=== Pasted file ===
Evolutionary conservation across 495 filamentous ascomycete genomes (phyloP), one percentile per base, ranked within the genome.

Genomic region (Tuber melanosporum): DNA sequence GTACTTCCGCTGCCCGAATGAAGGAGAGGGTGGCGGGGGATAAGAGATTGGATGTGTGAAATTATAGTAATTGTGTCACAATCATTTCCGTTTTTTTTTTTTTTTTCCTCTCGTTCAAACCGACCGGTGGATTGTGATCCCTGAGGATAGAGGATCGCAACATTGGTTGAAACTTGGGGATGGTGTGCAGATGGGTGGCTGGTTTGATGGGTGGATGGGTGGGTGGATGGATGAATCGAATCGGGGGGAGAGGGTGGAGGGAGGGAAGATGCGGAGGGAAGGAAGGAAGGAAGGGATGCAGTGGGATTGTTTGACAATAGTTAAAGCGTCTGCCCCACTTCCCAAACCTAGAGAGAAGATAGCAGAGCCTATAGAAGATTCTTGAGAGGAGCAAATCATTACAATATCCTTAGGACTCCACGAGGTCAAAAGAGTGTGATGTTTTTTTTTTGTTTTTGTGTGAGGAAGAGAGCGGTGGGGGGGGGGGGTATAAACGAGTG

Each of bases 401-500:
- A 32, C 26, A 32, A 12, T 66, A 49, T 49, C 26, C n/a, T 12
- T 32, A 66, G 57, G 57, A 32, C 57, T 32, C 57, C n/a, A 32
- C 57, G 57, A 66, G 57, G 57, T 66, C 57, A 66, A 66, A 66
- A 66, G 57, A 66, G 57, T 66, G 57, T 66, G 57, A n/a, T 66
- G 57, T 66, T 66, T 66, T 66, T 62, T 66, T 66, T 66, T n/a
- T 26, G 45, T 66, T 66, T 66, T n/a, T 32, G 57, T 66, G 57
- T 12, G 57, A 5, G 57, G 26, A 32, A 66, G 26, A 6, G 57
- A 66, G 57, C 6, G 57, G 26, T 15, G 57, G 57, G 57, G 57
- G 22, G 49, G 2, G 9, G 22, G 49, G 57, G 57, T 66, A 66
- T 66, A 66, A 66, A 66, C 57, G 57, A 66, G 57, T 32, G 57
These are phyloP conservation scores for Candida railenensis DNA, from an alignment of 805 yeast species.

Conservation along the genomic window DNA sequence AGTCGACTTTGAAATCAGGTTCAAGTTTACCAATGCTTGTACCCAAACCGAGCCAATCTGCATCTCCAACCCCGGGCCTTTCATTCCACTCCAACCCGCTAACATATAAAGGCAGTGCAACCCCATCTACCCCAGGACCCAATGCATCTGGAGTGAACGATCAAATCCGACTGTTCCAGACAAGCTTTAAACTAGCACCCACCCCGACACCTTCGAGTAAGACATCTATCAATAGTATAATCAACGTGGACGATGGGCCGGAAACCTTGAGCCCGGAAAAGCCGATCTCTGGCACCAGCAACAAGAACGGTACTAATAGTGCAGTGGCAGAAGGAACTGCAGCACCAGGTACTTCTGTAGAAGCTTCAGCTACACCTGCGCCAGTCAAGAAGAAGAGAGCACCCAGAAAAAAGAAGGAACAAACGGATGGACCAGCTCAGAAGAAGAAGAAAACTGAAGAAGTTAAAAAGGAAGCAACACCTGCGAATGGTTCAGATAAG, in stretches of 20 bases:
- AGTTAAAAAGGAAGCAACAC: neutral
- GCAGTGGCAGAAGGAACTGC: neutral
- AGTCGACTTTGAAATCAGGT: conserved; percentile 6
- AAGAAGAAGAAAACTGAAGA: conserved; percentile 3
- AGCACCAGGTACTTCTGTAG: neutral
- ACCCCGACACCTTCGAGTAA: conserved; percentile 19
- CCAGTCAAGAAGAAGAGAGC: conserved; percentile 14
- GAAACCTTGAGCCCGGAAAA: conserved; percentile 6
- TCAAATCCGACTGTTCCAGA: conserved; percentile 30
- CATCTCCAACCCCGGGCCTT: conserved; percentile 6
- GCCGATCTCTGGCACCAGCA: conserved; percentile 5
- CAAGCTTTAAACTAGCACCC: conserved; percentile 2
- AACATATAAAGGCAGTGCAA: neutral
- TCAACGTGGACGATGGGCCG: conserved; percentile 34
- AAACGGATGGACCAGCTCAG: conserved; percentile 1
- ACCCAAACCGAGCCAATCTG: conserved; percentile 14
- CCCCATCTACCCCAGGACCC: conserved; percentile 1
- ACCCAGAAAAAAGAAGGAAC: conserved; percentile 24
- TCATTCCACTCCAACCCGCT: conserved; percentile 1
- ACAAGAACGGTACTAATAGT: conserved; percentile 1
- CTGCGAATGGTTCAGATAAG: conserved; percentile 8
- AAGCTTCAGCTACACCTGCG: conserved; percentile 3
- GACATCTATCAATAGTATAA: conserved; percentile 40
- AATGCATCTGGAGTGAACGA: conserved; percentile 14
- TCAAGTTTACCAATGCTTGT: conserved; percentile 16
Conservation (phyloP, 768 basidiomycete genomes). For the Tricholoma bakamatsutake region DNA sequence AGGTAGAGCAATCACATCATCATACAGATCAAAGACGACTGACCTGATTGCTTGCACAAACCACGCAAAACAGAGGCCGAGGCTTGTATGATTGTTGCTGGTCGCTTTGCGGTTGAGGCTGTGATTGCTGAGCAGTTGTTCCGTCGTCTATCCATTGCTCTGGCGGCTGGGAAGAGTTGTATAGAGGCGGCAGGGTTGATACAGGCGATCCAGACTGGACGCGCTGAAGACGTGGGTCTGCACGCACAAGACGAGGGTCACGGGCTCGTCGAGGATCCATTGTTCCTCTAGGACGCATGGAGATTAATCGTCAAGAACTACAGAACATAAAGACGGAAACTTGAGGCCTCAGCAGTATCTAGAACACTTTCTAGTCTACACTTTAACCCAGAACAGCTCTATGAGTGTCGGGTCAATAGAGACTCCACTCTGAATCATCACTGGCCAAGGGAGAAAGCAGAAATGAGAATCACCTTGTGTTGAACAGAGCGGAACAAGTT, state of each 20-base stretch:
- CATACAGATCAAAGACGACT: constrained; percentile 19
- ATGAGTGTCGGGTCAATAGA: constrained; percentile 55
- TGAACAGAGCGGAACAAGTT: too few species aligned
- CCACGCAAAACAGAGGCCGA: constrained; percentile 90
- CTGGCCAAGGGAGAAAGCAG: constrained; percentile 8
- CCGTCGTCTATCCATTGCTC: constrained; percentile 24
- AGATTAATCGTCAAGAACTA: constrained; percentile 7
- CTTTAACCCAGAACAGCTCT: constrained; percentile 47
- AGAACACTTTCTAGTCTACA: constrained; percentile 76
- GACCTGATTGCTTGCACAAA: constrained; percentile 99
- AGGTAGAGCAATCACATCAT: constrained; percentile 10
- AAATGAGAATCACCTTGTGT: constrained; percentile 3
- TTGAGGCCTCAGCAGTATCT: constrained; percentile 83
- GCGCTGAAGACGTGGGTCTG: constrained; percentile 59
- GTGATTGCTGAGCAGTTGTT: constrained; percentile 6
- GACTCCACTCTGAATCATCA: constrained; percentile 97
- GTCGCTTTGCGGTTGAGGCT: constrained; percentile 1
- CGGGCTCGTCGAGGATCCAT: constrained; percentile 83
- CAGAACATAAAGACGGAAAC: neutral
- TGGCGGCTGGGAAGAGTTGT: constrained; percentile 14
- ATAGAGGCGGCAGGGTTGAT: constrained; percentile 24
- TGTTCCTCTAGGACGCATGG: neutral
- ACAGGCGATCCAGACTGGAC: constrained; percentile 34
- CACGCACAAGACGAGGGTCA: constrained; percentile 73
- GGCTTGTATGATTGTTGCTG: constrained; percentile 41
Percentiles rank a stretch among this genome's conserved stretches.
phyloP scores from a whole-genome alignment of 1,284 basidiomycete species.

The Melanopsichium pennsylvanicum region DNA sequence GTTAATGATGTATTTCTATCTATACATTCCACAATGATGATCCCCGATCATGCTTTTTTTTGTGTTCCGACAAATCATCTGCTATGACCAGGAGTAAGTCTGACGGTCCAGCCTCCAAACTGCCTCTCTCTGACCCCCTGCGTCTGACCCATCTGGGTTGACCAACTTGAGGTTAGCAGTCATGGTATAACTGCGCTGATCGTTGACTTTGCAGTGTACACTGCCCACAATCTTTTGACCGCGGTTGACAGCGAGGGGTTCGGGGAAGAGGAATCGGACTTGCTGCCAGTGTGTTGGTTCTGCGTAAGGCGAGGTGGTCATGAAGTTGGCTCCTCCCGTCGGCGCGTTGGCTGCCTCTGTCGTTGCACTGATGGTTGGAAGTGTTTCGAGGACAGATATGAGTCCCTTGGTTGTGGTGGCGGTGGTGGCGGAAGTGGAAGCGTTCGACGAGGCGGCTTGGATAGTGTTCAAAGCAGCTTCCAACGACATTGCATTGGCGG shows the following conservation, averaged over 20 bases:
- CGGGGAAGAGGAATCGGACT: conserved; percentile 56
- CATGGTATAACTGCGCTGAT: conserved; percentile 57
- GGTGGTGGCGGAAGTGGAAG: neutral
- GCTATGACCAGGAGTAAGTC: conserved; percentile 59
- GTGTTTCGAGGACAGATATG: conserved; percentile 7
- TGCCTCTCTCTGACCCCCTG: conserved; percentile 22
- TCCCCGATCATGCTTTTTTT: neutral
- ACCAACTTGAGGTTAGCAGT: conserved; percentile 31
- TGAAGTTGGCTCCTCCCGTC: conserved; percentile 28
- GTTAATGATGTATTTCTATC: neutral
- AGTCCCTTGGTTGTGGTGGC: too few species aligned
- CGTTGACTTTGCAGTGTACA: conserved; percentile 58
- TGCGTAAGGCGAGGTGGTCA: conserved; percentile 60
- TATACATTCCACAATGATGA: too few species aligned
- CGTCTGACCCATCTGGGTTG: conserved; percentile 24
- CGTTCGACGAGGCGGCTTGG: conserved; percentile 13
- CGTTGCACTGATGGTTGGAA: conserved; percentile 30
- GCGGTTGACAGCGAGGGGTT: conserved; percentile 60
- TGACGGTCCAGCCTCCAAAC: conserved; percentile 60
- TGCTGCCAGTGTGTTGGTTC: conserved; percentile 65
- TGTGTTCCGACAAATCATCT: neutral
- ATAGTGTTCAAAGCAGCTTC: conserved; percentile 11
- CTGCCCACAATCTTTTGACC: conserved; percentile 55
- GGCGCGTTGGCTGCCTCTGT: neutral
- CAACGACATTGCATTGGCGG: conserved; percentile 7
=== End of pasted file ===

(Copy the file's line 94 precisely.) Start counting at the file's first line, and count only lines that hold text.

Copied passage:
- CAACGACATTGCATTGGCGG: conserved; percentile 7